KSI or Logan Paul?
YouTube fans around the world have chosen whose side they are on, and will be watching when the pair of social media heavyweights step into the ring at Manchester Arena.
Both are wildly popular, both are massively divisive, both have highly controversial pasts.
Who are KSI and Logan Paul?
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KSI is the brash 25-year-old British gamer, comedy vlogger and rapper whose videos have racked up 4.4 billion views despite heavy criticism for lewd comments towards women in some of his clips.
Logan Paul is the 23-year-old US prankster (and former state wrestler) who made his name on Vine before moving to YouTube, where he's had 3.9 billion views, and who caused outrage earlier this year for showing the body of an apparent suicide victim in Japan.
Both have cultivated a frenzied online feud in order to hype up this bout, which will be streamed pay-per-view on YouTube.
Their brothers Jake Paul (4.9 billion views) and Deji (3.3 billion) will fight on the undercard.
Both seem to have largely shrugged off their controversies, but the fight will be seen by some as a way to prop up, and cash in on, their careers.
Asked by BBC News whether he's hoping to redeem himself, Logan says: "I don't think this is the redemption. I think it may mark a part of it, but by no means is this fight a redemption for my mistake that happened in January.
"But I think it is an opportunity to for me to have taken a step back from the internet and focus my efforts elsewhere, and it's an opportunity for me to show the world a new version of Logan Paul, not just silly internet vlog boy."
KSI, when asked whether he has regrets about his past behaviour, tells BBC News: "I definitely have regrets for some of the things I've said and done, but you know, I'm a human being and human beings make mistakes.
"Because it's me, it's showcased all over the internet, but that's just how it is."
What the fans are saying
Social media can be a combative place, so perhaps it's logical for social superstars to take their hostility a into the real world.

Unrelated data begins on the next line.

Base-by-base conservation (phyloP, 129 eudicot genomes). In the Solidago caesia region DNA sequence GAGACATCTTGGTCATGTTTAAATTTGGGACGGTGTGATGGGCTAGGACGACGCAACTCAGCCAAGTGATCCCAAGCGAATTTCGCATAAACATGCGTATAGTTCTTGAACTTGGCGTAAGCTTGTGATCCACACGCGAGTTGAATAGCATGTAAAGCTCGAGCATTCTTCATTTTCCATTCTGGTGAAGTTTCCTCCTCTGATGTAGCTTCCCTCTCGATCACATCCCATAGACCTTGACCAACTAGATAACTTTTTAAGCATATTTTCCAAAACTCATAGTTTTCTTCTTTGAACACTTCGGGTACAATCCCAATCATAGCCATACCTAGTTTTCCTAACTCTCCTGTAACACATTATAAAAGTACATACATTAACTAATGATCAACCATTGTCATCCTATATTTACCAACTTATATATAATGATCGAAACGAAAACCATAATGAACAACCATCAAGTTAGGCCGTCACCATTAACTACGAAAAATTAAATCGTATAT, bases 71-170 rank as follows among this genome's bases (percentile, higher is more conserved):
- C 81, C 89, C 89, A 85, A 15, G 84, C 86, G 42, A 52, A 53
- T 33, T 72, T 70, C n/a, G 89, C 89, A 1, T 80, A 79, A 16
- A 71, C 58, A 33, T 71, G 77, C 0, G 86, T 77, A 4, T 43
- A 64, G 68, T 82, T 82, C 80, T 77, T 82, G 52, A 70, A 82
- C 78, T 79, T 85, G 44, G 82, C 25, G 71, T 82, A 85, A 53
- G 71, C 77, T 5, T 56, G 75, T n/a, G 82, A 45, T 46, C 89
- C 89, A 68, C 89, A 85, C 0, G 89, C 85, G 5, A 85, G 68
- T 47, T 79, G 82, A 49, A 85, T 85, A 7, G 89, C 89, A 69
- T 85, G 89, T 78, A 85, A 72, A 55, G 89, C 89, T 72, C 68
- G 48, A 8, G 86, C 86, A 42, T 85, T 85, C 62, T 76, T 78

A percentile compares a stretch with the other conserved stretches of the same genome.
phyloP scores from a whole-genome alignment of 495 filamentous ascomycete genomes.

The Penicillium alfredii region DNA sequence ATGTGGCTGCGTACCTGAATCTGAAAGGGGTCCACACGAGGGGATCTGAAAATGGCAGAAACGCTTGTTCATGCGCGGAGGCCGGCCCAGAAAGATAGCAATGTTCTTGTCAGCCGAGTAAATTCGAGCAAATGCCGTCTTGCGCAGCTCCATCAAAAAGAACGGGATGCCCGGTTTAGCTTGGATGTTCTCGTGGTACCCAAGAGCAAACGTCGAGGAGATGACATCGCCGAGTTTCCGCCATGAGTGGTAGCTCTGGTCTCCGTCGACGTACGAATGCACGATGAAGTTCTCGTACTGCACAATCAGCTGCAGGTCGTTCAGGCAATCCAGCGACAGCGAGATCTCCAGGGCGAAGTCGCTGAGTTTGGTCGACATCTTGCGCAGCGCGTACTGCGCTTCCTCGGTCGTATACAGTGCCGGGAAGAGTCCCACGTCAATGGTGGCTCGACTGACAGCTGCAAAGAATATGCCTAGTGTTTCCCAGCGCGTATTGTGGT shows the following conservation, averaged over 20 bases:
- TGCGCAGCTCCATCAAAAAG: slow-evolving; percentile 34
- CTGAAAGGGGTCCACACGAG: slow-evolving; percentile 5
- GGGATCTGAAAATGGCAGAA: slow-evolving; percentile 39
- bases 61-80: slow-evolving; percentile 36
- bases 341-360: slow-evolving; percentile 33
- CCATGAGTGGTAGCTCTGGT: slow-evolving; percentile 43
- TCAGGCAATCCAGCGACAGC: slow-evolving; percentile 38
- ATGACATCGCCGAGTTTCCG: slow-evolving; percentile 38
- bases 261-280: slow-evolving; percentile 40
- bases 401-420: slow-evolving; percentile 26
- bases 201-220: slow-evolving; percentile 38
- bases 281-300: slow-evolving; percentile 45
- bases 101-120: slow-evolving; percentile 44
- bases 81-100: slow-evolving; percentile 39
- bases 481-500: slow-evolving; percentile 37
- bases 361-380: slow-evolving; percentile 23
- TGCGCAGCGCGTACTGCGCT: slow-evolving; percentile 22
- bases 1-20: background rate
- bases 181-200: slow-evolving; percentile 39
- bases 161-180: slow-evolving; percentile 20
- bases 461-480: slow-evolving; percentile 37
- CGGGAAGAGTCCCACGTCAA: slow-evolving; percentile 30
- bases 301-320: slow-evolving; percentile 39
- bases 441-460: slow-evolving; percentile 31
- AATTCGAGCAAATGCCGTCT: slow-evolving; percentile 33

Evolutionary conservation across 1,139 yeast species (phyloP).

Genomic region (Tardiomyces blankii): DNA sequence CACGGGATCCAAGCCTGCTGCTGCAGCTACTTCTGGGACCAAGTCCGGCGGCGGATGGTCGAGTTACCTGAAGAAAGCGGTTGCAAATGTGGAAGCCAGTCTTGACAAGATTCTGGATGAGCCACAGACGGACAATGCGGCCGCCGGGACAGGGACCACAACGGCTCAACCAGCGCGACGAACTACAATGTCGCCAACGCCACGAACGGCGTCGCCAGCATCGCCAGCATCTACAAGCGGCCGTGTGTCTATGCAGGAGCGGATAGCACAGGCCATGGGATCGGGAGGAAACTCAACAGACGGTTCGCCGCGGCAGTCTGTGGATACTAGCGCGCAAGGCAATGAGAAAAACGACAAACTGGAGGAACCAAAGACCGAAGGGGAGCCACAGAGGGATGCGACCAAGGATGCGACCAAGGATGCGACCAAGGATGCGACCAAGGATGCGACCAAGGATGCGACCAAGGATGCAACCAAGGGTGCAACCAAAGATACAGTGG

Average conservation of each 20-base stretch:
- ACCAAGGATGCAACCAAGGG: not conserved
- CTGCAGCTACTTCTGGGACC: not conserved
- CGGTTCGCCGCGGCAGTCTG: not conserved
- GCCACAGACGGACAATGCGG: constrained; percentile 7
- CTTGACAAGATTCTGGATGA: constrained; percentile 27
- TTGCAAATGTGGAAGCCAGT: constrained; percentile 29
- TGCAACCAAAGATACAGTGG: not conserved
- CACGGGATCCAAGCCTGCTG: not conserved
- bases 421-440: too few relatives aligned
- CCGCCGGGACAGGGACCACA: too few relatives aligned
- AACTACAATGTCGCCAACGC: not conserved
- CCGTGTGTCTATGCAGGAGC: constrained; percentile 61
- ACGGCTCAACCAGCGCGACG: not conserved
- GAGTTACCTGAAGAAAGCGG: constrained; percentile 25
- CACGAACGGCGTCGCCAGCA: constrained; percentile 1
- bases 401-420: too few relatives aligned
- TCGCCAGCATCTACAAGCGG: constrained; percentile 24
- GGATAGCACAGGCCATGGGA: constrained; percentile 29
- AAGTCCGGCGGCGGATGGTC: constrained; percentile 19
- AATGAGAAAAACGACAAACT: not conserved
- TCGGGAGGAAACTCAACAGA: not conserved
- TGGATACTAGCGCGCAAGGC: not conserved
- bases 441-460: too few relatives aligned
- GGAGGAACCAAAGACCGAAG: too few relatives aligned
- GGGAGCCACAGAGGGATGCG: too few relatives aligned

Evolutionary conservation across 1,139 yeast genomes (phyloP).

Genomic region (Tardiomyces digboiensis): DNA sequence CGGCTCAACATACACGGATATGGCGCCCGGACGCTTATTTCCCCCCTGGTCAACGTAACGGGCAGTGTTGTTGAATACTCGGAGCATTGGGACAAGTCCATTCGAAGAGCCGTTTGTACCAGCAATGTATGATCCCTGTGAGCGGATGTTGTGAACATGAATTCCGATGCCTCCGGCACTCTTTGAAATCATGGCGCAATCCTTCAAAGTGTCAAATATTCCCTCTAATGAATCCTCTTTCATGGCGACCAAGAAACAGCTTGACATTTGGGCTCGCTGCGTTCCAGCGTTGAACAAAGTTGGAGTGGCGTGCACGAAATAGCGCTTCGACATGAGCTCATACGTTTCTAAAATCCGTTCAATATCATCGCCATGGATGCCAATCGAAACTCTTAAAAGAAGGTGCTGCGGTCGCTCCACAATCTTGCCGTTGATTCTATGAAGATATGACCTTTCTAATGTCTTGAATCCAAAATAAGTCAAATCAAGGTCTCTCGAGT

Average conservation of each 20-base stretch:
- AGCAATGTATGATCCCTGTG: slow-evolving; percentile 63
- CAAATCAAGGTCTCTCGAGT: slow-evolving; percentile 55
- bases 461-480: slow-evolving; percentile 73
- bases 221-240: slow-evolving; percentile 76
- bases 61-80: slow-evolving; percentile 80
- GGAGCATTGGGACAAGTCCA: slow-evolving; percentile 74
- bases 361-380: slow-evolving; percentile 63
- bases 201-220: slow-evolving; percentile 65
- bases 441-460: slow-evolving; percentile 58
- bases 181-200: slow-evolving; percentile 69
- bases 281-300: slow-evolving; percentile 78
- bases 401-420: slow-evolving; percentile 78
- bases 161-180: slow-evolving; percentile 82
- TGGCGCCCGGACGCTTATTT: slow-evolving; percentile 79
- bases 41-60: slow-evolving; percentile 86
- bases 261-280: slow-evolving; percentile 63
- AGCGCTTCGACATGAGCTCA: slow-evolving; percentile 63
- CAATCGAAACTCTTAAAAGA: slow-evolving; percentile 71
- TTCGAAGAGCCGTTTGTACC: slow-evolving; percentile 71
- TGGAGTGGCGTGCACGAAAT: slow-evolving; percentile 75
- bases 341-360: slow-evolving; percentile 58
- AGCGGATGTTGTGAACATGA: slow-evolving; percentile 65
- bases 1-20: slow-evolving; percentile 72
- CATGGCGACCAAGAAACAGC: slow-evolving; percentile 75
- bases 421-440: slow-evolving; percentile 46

At one of KSI's training sessions in Manchester before the fight, fan Shaf Miah, 25, from London, says the white-collar amateur bout is "the next level of internet beef".
He says: "If you read comments [on YouTube], people want to physically hit someone if they don't like them or if they've done something annoying. And to see their favourite YouTuber do it for them, they're obviously going to pay money to watch it."
Michael Zepeda, 21, has come from LA for the fight. "They've both got a lot of subscribers, they both get a lot of views," he says. "Everybody wants to watch.
"I want to see Logan get his ass beat. He deserves it. He's done many messed up things for views. He crossed that line, definitely."
CJ Melia, 21, has travelled to Manchester from Dublin. "I cannot wait," he says. "I'm so excited for this. I've been watching KSI for about nine years. He's the reason I started my first YouTube channel eight years ago.
"I never thought something like this would happen. This is the biggest event YouTube has ever done."
What the pros are saying
Media captionTyson Fury has a few thoughts
How the bout came about
This all started when two other YouTubers - Joe Weller and Malfoy - went into the ring last year, and KSI said he would fight the winner.
KSI took on Weller at the Copper Box Arena in London in February, and won. That was streamed live on YouTube for free, with 1.8 million people watching live and 36 million more watching on the pair's official channels since.